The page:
SAVANNAH, Ga (WSAV) – On Saturday, the 8th annual Traffick Jam was held by the Savannah Interagency Diversity Council to raise awareness about human trafficking in our community. Organizers of the event say Savannah’s unique features can make it a target for traffickers.

“Savannah, being a large tourist city, having a large port—one of the largest ports in the country—being near one of the busiest interstates in the country, a lot of our citizens are not aware of what to look for,” said William Gettis, Chairman of SIDC.

The conference’s keynote speaker, Kwami Adoboe-Herrera, shared his story as a survivor of human trafficking.

“I would go to school as a normal kid and just be like ‘everything’s okay,’ but the more I keep enduring this crime and the more I keep going through this abuse at home, it was becoming apparent that I needed to reach out, I needed to talk to somebody. I needed help,” he said.

He was brought to the United States from Togo, a small country in Africa, and said human trafficking is often a forgotten crime.

“I was brought into this country under a false promise, and then I was trafficked into labor—a ton of labor work for my trafficker until I was rescued from him. So, it’s a crime that needs to be talked about, a crime that we need to shine light on, that needs attention. We need to prosecute those who are doing the heinous crime against the human person,” said Adoboe-Herrera.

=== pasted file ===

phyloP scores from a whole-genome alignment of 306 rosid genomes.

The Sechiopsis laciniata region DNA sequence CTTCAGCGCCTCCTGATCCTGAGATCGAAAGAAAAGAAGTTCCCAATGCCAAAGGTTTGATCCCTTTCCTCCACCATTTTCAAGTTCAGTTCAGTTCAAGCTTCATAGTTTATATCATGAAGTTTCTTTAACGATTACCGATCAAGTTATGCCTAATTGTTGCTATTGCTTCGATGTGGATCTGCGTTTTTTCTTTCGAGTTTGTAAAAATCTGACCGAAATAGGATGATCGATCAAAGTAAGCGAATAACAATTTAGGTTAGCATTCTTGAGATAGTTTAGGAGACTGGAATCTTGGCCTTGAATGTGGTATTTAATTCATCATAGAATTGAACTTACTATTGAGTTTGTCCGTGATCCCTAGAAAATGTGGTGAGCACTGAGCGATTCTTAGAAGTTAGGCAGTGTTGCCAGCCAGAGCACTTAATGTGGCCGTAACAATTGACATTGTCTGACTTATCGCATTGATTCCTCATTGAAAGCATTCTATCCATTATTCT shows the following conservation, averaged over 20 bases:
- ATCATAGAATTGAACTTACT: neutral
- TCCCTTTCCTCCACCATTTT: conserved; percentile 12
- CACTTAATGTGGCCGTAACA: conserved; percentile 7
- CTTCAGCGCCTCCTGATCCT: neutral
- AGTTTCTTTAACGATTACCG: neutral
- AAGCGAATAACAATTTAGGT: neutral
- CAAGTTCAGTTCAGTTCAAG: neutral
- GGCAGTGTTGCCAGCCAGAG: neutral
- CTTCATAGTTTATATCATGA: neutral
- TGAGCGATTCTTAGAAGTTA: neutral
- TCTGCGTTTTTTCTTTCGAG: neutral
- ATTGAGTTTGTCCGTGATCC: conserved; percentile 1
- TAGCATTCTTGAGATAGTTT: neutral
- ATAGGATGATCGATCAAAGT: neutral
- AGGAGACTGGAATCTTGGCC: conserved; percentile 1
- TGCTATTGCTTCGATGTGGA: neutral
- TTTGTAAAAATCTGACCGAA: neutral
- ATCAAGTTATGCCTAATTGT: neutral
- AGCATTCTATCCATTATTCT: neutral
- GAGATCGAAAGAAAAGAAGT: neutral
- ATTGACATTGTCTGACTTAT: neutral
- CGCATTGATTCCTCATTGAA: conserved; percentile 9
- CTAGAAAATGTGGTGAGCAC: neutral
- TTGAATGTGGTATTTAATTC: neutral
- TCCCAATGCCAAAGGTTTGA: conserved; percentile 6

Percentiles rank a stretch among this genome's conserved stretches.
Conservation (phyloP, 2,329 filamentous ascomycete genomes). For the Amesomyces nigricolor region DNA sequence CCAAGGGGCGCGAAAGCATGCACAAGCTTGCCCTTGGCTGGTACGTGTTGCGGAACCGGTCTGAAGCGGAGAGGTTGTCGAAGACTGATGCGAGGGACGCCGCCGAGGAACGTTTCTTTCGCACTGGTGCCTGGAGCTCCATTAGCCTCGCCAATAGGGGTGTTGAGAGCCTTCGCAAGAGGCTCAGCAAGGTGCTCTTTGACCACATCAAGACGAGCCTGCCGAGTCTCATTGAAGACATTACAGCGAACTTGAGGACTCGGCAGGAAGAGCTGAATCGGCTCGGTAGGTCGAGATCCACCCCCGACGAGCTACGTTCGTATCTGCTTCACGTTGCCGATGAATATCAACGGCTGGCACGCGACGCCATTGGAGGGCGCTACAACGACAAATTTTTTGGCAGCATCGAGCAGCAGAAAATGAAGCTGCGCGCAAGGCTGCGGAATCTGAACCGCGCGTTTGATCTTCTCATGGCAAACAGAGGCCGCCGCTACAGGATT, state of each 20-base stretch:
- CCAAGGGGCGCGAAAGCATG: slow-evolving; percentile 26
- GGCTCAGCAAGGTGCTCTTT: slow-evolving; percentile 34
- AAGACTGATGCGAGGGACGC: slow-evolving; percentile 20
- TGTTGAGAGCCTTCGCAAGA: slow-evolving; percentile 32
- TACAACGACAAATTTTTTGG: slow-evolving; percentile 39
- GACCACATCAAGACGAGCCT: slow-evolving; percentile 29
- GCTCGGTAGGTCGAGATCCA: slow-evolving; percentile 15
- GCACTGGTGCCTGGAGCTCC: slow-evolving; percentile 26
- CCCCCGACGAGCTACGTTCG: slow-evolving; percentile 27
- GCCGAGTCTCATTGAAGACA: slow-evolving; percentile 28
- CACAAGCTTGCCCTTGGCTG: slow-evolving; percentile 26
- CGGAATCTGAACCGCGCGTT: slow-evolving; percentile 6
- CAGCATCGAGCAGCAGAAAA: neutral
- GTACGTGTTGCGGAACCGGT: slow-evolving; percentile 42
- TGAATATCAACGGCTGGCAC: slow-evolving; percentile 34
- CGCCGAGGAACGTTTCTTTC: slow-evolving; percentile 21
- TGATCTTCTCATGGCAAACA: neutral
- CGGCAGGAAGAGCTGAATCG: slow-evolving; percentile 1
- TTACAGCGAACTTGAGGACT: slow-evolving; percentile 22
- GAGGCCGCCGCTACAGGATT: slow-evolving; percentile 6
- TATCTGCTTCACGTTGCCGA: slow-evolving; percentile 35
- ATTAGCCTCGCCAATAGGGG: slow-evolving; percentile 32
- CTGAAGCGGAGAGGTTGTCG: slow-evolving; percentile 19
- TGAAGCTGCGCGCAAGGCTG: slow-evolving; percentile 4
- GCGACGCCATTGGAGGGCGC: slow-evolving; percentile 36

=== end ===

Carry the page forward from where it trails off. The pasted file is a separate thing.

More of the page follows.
When asked how he got the courage to share his story, Adoboe-Herrera said it’s just one step in ending human trafficking for good.

“Small by small, bit by bit, we can work together to eradicate it out of this country and around the world as well. So that’s my goal,” he said.

Organizers say the biggest thing they want people to take away from the event is: if you see something, say something.